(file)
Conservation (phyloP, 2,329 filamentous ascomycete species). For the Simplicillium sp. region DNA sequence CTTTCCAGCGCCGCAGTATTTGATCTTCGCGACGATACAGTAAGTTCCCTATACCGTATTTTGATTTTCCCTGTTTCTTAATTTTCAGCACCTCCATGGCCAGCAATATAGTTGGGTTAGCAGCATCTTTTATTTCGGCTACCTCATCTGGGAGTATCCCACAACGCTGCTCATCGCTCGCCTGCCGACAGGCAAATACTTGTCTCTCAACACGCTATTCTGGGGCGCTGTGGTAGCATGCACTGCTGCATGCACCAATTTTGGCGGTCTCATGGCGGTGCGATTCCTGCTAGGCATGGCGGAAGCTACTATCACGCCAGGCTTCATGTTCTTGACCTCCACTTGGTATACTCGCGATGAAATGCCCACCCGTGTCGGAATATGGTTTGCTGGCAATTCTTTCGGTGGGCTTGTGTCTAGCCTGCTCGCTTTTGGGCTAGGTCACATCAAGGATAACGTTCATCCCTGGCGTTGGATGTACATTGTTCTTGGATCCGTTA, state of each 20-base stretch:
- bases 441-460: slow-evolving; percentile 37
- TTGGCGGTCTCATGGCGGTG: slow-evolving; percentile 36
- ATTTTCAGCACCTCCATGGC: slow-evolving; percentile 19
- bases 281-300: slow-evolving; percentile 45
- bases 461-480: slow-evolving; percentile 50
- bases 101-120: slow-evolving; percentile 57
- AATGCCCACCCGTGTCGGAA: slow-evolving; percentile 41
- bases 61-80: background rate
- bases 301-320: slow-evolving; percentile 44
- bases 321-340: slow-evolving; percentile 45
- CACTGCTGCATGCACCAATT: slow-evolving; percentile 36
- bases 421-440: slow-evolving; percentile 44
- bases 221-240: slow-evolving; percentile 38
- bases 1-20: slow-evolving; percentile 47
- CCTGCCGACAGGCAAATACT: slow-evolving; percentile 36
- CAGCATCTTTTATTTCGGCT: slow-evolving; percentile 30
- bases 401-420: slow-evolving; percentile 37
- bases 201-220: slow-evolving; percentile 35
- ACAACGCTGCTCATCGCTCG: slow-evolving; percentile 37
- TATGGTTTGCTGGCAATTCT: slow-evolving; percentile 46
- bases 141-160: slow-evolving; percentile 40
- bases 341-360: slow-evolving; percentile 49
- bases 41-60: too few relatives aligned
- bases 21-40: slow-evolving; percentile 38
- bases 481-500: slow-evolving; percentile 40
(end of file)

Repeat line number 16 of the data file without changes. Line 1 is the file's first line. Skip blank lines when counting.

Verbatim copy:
- CCTGCCGACAGGCAAATACT: slow-evolving; percentile 36